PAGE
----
impact of convection so have broadened out the probability of
precipitation to 30-50 PoPs back to Huron and Chamberlain but
still keeping the highest probability east of a YKN to BKX line.
We did also increase the PoPs on Monday morning with the
expectation that a slower system is more likely at this time given
that upper lows tend to be slower to move out of the desert
southwest in spring as cyclogenesis commences.

In terms of QPF, the expectation is that there will be a band of
precipitation with this system developing sometime on Sunday and
continuing through much of Sunday night and perhaps into Monday
morning. It is very likely there will be a sharp gradient in the
precipitation. However, with so much uncertainty in the location
of this band, we opted to broaden out this gradient. This means
that precipitation goes from 0.10 from near HON to 9V9 to 1" from
Brookings to Tyndall and then a large area around an inch east of
that line. In all likelihood, given the strong frontogenesis and
ample moisture, the band will be more narrow than our QPF shows
and maximum amounts within the band could be higher than 1.25".
Also precipitation will likely decrease much more rapidly to the
northwest of the band.

The other concern is precipitation type. Confidence is increasing
that many locations will see some snow mixed with rain if not all
snow. Snow is most likely on Sunday night but there could be a
mix as early as Sunday afternoon. Accumulating snow would occur
where precipitation rates are the highest within the band. Also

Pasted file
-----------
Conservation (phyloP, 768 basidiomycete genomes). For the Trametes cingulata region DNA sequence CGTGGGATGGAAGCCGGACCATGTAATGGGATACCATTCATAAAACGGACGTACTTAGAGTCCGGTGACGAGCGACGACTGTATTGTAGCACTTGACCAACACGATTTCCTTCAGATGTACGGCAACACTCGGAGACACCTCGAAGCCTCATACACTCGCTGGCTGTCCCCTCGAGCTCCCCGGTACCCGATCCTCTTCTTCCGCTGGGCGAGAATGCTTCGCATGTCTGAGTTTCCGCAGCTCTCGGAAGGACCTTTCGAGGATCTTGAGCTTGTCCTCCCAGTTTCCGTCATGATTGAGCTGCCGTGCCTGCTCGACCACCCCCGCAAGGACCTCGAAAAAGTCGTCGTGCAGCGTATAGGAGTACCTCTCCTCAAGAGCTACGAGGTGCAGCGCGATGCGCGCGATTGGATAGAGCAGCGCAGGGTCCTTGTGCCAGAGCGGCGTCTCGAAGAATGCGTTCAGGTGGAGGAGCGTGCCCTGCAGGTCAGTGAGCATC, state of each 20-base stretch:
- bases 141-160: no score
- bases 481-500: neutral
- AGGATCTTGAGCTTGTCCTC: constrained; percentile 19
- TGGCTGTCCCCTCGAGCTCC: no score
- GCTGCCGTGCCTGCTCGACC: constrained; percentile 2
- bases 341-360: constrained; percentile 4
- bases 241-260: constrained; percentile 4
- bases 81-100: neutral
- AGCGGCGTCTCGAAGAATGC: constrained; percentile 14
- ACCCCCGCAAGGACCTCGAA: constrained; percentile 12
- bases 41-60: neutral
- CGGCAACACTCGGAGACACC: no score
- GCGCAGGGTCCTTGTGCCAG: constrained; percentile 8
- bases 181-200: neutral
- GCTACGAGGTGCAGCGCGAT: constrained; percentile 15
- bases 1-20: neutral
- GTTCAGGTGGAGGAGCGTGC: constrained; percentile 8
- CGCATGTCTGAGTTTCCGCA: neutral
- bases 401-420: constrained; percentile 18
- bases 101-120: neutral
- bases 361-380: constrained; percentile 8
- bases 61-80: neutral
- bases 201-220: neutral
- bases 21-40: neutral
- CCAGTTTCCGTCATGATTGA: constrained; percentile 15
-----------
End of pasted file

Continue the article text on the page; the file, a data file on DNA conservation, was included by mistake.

accumulating snow will be terrain dependent so that persons along
the Buffalo Ridge in southwestern Minnesota are more likely to see
accumulating snow than areas near I-29 or around Marshall. Given
that snowfall amounts are sensitive to both the precipitation
rate, and thus location of the band, and the temperature in the
lowest 1000 ft of the atmosphere, it is still too early to
estimate amounts since an error in temperature of even 1 or 2
degrees could be the difference between no snow and a few inches
of snow. For right now, persons planning travel any time from late
Sunday afternoon into early Monday morning across far eastern
South Dakota, northeastern Nebraska, northwestern Iowa, and
southwestern Minnesota, should prepare for the *possibility* of
accumulating snow impacting travel.

In terms of temperatures, after lows in the mid to upper 30s on
Saturday night, temperatures will rise very little on Sunday
except in south central South Dakota where precipitation is not
as likely. As rainfall increases, strengthening northerly winds
will continue to advect drier air into the area and evaporative
cooling will prevent temperature from rising more than 3 to 5
degrees with highs expected to only be in the upper 30s to lower
40s. Sunday night will see temperatures fall to around freezing
along the Buffalo Ridge and mid 30s elsewhere. On Monday, the
combination of clouds, precipitation and maybe snow cover, at
least early in the morning, will keep highs from 40 to 45 along
and east of I-29. Much warmer air will move west of I29 and skies
should become at least partly sunny by afternoon so that highs
will warm into the upper 50s.


.AVIATION...(For the 18Z TAFS through 18Z Friday afternoon)
Issued at 339 PM CDT Thu Apr 27 2017

Widespread MVFR ceilings to persist into this afternoon with
clearing from southwest to northeast from 18z to 03z. VFR
conditions will prevail from this point through 12z Friday before
additional MVRF ceilings spread into the southern areas between
12z-18z. Could see a few scattered rain/snow showers around KSUX
from 09z-13z, becoming all rain again from 14z-18z.




LONG TERM...Schumacher
AVIATION...MG is the U.S. government's official web portal to all federal, state and local government web resources and services.